All hail Queen Catherine!
Though we didn’t actually see Catherine of Aragon’s coronation as Queen of England in Sunday night’s epic season finale on The Spanish Princess, we know the crown is in her immediate future. After eight episodes of death, lying about her virginity, and scheming to marry Harry, she finally got her wish — Henry VIII’s hand in marriage and the promise of fulfilling her destiny as Queen of England.
But with 22 years of marriage still to go, this is far from the end of her story — and thanks to Starz’s recent announcement, we’ll be getting more of that story with a second season. Creators Matthew Graham and Emma Frost tell EW they always intended for The Spanish Princess to span 16 episodes, but they wrote a natural stopping place after the first eight just in case.
“We actually conceived the show originally as a 16 episode show, but we very consciously broke it in the middle so that if we ended after eight, there would be a great ending anyway,” says Frost. “The first eight [are] about a lie that Catherine tells. She gets what she wants by the end of the eight, although she gets it with this raw bittersweet sting to it. The back eight [are] about the journey back from that lie.”
While they’re reluctant to give specific dates or details since history is literally riddled with spoilers, they do promise to bring more incredible events from Catherine’s life to the screen that have never been done before. “We follow the rest of Catherine’s relationship with Henry,” adds Frost. “Ultimately, we’ll probably leave her as the Catherine of Aragon people think they know by the end of the back eight — the more conventional image of who she is.”
Filming for the second season is set to begin late this summer, and star Charlotte Hope tells EW the series will pick up 18 months after the season one finale, which is fittingly the same amount of time since they first began filming the series.
“I’m really excited to play the unraveling and dissolution of a relationship, especially when it’s in a relationship that’s been forged out of such electricity,” says Hope. “I find relationships fascinating in general, but getting to play one as rich as this one with all the complications of how many children she loses, it’s an incredible story…What Catherine goes through is a very different thing because of the time she lived in. But a relationship falling apart and not being able to conceive a child, [those] are really modern and important issues.”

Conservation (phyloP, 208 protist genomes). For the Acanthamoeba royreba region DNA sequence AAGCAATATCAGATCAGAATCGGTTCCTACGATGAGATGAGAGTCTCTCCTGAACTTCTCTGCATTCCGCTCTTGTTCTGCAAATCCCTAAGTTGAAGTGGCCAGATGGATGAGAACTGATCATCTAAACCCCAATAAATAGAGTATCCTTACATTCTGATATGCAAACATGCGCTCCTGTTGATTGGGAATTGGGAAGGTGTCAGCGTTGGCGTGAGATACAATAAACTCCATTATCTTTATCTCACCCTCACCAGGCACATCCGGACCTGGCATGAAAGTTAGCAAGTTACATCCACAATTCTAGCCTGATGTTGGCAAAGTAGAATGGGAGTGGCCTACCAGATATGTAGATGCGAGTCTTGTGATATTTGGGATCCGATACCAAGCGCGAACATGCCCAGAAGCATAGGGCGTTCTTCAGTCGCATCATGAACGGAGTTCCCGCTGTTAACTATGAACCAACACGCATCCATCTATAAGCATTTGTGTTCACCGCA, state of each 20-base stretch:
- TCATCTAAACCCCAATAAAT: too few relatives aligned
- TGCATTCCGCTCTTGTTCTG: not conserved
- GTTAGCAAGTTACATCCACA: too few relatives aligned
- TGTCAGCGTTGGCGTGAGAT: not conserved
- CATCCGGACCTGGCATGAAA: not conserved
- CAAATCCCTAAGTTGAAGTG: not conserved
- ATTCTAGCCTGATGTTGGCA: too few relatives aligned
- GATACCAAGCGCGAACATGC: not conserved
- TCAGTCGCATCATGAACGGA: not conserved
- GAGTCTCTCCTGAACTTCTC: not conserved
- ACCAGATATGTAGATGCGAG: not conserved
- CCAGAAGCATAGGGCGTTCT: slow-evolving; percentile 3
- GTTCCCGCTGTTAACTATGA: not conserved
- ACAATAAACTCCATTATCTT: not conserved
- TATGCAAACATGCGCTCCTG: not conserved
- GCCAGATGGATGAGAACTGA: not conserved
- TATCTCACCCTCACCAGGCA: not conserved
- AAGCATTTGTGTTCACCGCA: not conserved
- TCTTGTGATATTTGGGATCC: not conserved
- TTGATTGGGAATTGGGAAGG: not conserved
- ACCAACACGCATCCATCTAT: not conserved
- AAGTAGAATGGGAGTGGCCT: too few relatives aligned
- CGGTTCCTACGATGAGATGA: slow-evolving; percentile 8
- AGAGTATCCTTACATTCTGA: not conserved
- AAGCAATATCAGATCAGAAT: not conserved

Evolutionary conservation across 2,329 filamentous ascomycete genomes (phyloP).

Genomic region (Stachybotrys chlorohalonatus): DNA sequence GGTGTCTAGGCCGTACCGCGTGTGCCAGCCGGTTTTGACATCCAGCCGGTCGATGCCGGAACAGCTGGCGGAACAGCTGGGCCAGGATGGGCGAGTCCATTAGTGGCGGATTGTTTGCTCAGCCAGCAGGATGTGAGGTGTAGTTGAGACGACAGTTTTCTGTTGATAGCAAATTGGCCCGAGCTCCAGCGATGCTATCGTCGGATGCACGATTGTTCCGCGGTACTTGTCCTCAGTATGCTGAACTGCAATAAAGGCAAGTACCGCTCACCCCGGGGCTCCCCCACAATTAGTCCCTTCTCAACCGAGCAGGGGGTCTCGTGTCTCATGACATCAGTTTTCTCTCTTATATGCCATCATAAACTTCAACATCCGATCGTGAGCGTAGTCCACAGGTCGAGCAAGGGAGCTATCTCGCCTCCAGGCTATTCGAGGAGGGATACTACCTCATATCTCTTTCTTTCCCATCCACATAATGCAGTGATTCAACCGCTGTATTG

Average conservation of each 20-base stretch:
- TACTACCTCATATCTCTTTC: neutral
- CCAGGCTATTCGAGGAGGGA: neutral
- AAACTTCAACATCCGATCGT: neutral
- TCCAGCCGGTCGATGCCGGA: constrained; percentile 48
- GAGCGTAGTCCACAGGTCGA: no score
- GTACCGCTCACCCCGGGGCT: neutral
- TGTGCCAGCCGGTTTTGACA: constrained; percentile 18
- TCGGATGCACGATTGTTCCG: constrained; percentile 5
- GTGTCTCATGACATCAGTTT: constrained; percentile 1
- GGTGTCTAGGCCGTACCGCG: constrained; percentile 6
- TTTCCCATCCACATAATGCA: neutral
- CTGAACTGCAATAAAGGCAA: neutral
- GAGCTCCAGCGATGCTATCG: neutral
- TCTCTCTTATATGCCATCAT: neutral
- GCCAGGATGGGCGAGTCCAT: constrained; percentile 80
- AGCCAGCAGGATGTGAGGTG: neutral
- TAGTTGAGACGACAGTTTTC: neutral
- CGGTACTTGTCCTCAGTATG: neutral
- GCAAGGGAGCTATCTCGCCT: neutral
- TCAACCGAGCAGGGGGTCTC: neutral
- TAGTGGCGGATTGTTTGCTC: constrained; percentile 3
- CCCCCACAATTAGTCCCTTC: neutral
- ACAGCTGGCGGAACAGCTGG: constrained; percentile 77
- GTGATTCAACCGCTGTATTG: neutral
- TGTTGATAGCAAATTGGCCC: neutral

Frost and Graham also promise that many of your favorite characters from the first season, including Lina (Stephanie Levi-John) and Oviedo (Aaron Cobham) will return. Most notably, though, Meg (Georgie Henley), Henry VIII’s sister who we saw shipped off in a political marriage to Scotland halfway through this season, will return in a major way. As will her younger sister Mary (Isla Merrick-Lawless), who when we left her was betrothed to Charles I of Castile.
“Meg’s a very big character in the back eight,” teases Graham. “We absolutely follow the story of Meg, just as we also follow the story of Mary and her trials and tribulations in France with fat King Louis. What you’re looking at is Meg in the North and her story and how it intersects with Catherine. Then, Mary in France and how that intersects and involves Catherine. Catherine is the linchpin in the middle in London. We’re looking forward to Scotland and England going at it — and putting Catherine and Meg in the heart of that war and those politics.”
Audiences were also treated to two other familiar historical faces this season — a very young Anne and Mary Boleyn, the central figures at the heart of Philippa Gregory’s best-known novel The Other Boleyn Girl. Frost and Graham are coy as to whether we’ll see older versions of the Boleyn girls next season, but Graham teases, “All little girls grow up.”
And that’s a fact Catherine should be very, very scared of…
- ‘The Spanish Princess’ Charlotte Hope talks that ‘bittersweet’ final scene and the complications of Catherine’s lie
- ‘The Spanish Princess’ creators address their ambiguous ending and how it was inspired by ‘The Godfather’